Remembering the Ho-Chunk Nation | News, Sports, Jobs


Muir Library Director Nicole Krienke, left, and Winnebago Area Museum Board Chair, Hazel McCrury, right, will soon welcome Colin Mustful as a guest speaker.

Nicole Krienke moved to Winnebago in 2019 and began her role as director of the Muir Library soon after.

Three years later, she admits one thing about the city still puzzles her.

“I’m very interested in why we call ourselves ‘Winnebago'” Krienke said.

An upcoming presentation by renowned author and historian Colin Mustful will shed some light on the subject on June 16 at 7 p.m.

With funds provided by a Traverse Library Cooperative grant from the Sioux, Mustful will visit the Winnebago Area Museum to share his knowledge of the Ho-Chunk.

The Ho-Chunk are a Native American people whose history is deeply tied to that of the Faribault County region and who indirectly gave their name to Winnebago.

Mustful’s presentation, titled “Moved and Deleted: Linking the Town of Winnebago to the Ho-Chunk Story”,will describe the history of forced displacement of the Ho-Chunk people and explain how this history led to their brief residence in the area.

As Mustful explains on its website, colinmustful.com, the Ho-Chunk originally resided in what is now Wisconsin’s Door Peninsula. Later, they expanded their territory to areas surrounding Lake Winnebago and stretching toward the Mississippi River.

However, a period of turmoil eventually led to treaty negotiations with the U.S. government in 1832, after which the Ho-Chunks ceded their lands in southeastern Wisconsin in exchange for lands in eastern Wisconsin. ‘Iowa.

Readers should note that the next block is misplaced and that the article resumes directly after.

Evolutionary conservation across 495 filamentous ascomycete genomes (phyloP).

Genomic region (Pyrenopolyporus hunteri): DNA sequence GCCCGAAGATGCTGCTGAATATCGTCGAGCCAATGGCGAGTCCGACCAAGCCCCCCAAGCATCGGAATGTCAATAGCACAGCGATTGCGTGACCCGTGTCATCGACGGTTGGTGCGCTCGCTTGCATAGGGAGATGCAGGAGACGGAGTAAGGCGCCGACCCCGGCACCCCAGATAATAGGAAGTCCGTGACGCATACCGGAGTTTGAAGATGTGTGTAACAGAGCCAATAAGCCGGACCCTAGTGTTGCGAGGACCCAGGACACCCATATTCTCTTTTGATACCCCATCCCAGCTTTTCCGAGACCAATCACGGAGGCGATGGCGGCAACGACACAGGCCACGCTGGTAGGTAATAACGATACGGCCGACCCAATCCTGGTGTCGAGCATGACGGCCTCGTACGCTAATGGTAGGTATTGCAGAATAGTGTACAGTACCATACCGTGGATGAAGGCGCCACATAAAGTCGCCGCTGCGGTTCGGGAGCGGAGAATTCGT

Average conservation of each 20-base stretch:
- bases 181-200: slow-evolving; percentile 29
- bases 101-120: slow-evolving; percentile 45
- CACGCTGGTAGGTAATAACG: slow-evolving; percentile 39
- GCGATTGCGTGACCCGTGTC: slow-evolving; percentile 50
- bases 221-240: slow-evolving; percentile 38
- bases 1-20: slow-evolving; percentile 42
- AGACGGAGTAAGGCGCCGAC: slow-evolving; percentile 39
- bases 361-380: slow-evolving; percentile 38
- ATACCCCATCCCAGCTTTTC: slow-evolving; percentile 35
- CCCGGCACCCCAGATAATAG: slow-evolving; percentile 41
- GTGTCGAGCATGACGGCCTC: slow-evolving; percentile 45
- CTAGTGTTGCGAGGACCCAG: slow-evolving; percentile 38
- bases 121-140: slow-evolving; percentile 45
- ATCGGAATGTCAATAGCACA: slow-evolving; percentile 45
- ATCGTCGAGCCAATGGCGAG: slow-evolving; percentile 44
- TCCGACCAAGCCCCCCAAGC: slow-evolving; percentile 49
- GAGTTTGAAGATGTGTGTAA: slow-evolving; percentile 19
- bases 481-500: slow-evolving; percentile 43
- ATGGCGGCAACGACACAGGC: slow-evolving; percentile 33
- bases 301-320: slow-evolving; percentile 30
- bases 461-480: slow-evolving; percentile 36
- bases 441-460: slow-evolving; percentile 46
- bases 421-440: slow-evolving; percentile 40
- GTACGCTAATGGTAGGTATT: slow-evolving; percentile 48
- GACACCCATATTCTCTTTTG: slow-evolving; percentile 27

According to Mustful, the Ho-Chunks endured several additional bouts of displacement, which pushed their people steadily across the Midwest. In 1855, they finally traded 897,900 acres of the Long Prairie Reservation in Minnesota for 200,000 acres along the Blue Earth River just south of Mankato.

It was this move that solidified the Ho-Chunk’s connection to the Faribault County region, Mustful notes.

They remained in the area for several years, until a bloody conflict known as the Dakota War resulted in the forced expulsion of the Ho-Chunks from the area, along with the Dakota people, in 1863.

Mustful points out that the sudden move was enacted despite the Ho-Chunk’s lack of involvement in the conflict, which was primarily between a contingent of the Dakotah people and the US government.

The Ho-Chunks endured years of turmoil after the Dakota War, as they were moved to inhospitable lands from which it was difficult to earn a living.

It took the Ho-Chunks 100 years to finally gain federal recognition of their heritage and rightful territory in 1963. This is also when the Ho-Chunks reclaimed their rightful name.

For over 100 years, their people were commonly referred to as the “Winnebago”. Mustful explains that the name was invented by the French neighbors of the Ho-Chunks, who called them the “Ouinepegi”. The name roughly translates to “People of the Stinky Waters”.